On this day in 1874, the US Patent Office granted a patent to Samuel W. Francis for this “invention.” Maybe it was less of an “invention” and more of a combination of two things which, prior to Mr Francis’s bright idea, had not been put into one handy utensil.
One hundred forty-four years later, I bet every person reading this blog was able to answer the question posed in the title.
That’s pretty incredible almost a century and a half later.
Eighteen seventy-four was a good year for literature. George Eliot published Middlemarch, a novel regarded as one of the greatest ever written. The themes of the novel concern status of women, the nature of marriage, idealism, self-interest, religion, hypocrisy, political reform, and education. I’d venture to guess most of you have heard of this book; half have held a copy in your hands; and maybe ten percent of you have read it. (Side note: I am in the second group. I recall how very heavy it was. Rightfully so, Middlemarch weighs in at 316K words; it would have to cover all of those themes with any real success.)
While the spork and this literary great share the same “year of birth,” it is likely both Francis and Eliot worked on their projects for years before bringing them into the public eye.
And depending on who you are and how you were raised, their contributions either matter to you or have had no effect whatsoever 144 years later.
I routinely question how I spend my time, i.e., writing for several hours a day. What if I put my energies toward something else? There are many things I think I could do. My law degree certainly could be parlayed into a job, whether for an agency or firm, or even for a solo practice. My time could be spent doing something regular and predictable.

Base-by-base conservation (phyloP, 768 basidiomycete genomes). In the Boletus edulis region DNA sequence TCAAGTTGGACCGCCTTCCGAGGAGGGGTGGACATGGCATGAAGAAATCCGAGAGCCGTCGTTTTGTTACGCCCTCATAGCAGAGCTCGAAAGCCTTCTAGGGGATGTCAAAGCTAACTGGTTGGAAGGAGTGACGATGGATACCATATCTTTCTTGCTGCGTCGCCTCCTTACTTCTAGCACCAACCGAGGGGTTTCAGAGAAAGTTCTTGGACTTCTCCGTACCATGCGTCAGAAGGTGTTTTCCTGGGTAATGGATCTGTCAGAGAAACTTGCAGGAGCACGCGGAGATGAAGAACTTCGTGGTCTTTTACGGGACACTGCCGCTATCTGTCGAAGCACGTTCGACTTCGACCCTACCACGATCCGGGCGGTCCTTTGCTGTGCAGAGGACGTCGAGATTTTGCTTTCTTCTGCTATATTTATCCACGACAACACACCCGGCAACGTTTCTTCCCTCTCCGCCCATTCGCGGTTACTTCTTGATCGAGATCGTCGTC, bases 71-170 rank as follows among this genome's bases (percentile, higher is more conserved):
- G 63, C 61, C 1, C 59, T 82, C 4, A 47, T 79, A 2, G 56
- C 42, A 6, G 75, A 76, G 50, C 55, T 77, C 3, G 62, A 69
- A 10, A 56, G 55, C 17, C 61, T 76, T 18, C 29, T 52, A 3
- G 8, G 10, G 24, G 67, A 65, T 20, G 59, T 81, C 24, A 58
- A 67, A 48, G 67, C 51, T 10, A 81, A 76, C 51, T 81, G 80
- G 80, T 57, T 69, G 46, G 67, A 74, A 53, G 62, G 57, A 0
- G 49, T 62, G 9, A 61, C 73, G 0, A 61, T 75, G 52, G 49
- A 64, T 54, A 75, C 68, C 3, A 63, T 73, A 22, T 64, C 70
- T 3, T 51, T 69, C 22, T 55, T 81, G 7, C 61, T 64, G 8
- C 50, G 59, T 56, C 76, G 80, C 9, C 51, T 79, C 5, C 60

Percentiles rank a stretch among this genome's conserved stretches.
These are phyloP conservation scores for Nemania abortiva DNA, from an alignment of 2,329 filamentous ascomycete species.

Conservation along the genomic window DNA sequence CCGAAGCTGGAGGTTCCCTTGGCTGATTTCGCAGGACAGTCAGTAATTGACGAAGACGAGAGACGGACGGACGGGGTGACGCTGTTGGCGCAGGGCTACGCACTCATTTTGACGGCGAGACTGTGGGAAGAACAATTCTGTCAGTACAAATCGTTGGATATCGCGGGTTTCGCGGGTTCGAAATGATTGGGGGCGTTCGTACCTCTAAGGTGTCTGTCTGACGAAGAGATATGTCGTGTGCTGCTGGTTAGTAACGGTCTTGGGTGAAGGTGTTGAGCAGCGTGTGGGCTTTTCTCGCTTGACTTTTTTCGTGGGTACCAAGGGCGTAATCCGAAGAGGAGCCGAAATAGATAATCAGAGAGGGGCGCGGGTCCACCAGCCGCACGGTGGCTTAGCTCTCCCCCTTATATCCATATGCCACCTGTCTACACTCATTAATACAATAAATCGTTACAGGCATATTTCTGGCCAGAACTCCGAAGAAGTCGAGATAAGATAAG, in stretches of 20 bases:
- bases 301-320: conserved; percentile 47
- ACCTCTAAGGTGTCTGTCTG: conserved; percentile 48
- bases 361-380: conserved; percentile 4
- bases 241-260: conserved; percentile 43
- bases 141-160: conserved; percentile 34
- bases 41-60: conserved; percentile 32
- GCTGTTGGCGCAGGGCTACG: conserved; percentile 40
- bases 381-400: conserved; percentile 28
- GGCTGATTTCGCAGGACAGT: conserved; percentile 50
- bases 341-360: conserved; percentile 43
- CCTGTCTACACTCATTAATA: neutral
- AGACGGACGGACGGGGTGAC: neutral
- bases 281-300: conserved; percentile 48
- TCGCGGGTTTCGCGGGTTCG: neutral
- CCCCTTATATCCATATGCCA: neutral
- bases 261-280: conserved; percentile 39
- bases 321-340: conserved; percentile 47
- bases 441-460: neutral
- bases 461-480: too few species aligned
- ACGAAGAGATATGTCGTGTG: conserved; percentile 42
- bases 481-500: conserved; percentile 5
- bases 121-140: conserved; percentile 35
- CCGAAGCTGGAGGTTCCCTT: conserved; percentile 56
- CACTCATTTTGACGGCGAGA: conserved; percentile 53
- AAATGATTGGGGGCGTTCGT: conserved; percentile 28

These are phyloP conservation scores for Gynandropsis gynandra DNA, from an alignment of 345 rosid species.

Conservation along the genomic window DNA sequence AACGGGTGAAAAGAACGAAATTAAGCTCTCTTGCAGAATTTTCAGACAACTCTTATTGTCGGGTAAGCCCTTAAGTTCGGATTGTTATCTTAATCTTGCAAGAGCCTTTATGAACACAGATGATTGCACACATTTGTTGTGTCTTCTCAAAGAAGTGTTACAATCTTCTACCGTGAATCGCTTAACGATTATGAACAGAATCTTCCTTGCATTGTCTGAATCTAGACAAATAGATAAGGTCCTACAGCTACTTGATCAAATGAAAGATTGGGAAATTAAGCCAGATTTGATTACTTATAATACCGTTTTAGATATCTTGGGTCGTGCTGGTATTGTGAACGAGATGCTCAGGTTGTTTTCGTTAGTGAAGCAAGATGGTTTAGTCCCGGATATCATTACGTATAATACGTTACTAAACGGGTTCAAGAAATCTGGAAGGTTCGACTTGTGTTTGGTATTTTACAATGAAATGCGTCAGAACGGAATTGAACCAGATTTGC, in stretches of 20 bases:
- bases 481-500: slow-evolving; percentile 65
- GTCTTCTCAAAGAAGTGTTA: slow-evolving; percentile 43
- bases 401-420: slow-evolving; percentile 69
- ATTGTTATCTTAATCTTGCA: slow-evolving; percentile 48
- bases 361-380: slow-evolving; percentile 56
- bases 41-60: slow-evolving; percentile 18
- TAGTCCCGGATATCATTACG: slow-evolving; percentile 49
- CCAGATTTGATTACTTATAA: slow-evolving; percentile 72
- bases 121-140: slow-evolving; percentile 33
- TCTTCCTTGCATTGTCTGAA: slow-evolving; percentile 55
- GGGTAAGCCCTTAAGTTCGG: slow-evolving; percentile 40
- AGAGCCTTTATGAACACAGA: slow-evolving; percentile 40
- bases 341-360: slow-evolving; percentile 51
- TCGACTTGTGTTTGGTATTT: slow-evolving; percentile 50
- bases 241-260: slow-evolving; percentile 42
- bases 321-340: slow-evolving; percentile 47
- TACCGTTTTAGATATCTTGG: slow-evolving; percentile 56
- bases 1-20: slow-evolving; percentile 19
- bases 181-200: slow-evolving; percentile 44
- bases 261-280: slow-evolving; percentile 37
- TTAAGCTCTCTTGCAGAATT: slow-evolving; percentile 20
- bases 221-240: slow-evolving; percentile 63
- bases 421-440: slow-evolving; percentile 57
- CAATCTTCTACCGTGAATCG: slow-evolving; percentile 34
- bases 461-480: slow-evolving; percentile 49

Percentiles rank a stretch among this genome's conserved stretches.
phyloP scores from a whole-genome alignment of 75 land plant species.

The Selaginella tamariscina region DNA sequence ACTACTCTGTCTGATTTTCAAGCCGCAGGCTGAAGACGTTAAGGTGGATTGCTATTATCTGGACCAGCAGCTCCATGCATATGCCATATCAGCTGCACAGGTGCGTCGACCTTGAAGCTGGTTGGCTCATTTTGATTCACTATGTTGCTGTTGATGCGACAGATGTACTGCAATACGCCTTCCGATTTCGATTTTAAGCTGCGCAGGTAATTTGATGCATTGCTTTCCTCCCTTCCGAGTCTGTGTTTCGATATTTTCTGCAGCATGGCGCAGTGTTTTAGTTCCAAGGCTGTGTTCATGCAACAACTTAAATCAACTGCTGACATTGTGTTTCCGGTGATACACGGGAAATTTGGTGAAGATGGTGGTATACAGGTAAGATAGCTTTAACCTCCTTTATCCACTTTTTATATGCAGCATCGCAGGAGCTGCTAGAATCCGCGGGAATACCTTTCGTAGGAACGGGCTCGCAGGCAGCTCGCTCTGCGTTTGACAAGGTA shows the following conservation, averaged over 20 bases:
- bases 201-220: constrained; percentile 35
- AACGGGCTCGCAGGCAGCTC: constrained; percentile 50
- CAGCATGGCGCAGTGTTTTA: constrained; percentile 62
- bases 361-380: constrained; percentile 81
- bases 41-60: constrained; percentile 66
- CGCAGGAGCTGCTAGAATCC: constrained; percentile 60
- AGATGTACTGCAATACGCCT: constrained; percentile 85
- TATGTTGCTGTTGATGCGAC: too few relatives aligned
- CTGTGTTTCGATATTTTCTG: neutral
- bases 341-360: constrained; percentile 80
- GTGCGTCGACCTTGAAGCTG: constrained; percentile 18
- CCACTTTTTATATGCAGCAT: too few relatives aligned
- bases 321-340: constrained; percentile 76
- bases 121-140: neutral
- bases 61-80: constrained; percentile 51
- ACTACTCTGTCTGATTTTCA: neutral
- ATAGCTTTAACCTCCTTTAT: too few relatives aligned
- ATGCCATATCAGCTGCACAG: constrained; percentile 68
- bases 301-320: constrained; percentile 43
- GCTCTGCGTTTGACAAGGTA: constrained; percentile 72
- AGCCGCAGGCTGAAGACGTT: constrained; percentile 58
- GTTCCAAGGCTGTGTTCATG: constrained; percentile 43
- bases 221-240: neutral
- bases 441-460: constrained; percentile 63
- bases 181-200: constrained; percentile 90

I could even putter away in a workshop and try to come up with a “spork” of my own. The incentive to do that, to make something which is practical and usable, can be the downfall of those of us who wish to make something creative and aesthetic. Culturally, we endorse the next best thing, while cutting public funding for the arts.
So while most of us — myself included — can explain what a “spork” is, probably from having a first-hand experience using one, it probably didn’t do anything to make us think about our lives any differently. George Eliot, in her masterpiece, challenges her readers on their assumptions on various human themes.
While I am not bold enough to compare myself to a great novelist — though I did have the audacity to compare her magnum opus to a spork — I hope that my stories do something to enrich the lives of their readers — not in any life-altering way, but maybe in an entertaining way.
And while we humans prefer to eat with utensils, our love of a good story — I think — ranks higher on a list of “must haves.” Because when asked, most people would say they’d prefer to listen to a good story while eating with their fingers than eating in silence with a spork.